What is the target space? If . Trivially no. Example: .

For (say). Trivially yes.
The reason is, let be open and . Let’s say . Then it is easy to see that is nonconstant OR is non-constant (by Taylor’s expansion, say). Say is non-constant, then it maps a small (1-dim!) neighborhood of to an open set around , by 1-D open mapping theorem. So there is an open set around which is contained in .[My argument is wrong. ]

It turns out that I can correct my argument. Let my clarify it here.
For convenience, let’s assume be a non-constant holomorphic (entire) function. Let be open and . Wlog, we assume and
. We claim that there is an open set which contains . To see this, since is non-constant, there is with . Define to be an entire non-constant holomorphic function. Then by open mapping theorem, maps arbitrary small neighborhood of onto an open set around . So by choosing this neighborhood to be small enough, we see that there is an open set containing .

Zorn:

What is the target space? If . Trivially no. Example: .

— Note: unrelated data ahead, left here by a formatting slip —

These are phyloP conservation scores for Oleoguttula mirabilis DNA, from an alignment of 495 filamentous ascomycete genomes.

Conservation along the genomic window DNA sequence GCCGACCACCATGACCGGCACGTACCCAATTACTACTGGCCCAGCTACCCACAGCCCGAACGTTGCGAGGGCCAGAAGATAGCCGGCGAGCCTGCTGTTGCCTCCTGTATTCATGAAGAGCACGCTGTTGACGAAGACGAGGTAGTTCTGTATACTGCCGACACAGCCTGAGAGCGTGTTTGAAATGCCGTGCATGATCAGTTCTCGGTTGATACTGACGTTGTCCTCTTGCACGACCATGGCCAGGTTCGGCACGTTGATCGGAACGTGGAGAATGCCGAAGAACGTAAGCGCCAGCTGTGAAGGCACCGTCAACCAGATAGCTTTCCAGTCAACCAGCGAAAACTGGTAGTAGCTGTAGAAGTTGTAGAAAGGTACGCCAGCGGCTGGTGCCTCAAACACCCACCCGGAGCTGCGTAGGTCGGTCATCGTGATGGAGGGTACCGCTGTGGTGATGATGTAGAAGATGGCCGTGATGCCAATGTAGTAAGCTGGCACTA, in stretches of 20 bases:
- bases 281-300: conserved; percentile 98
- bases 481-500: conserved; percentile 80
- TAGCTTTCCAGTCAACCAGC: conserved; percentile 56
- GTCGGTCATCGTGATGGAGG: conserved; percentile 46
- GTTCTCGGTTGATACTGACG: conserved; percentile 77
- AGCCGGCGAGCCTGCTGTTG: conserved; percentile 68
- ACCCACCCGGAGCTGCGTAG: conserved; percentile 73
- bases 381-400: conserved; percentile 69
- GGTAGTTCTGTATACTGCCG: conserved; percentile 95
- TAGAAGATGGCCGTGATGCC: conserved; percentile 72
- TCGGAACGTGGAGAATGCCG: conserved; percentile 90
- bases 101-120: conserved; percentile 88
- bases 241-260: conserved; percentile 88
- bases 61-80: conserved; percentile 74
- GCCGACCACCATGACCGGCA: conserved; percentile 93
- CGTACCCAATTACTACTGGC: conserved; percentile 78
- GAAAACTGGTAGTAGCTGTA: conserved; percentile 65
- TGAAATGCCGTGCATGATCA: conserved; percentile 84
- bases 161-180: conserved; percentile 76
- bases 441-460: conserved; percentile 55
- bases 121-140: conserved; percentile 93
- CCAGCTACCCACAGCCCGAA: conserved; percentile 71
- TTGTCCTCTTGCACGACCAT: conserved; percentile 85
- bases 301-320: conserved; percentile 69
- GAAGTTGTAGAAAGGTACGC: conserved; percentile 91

~~For (say). Trivially yes.~~[My argument is wrong. ]The reason is, let be open and . Let’s say . Then it is easy to see that is nonconstant OR is non-constant (by Taylor’s expansion, say). Say is non-constant, then it maps a small (1-dim!) neighborhood of to an open set around , by 1-D open mapping theorem. So there is an open set around which is contained in .

It turns out that I can correct my argument. Let my clarify it here.

For convenience, let’s assume be a non-constant holomorphic (entire) function. Let be open and . Wlog, we assume and

. We claim that there is an open set which contains . To see this, since is non-constant, there is with . Define to be an entire non-constant holomorphic function. Then by open mapping theorem, maps arbitrary small neighborhood of onto an open set around . So by choosing this neighborhood to be small enough, we see that there is an open set containing .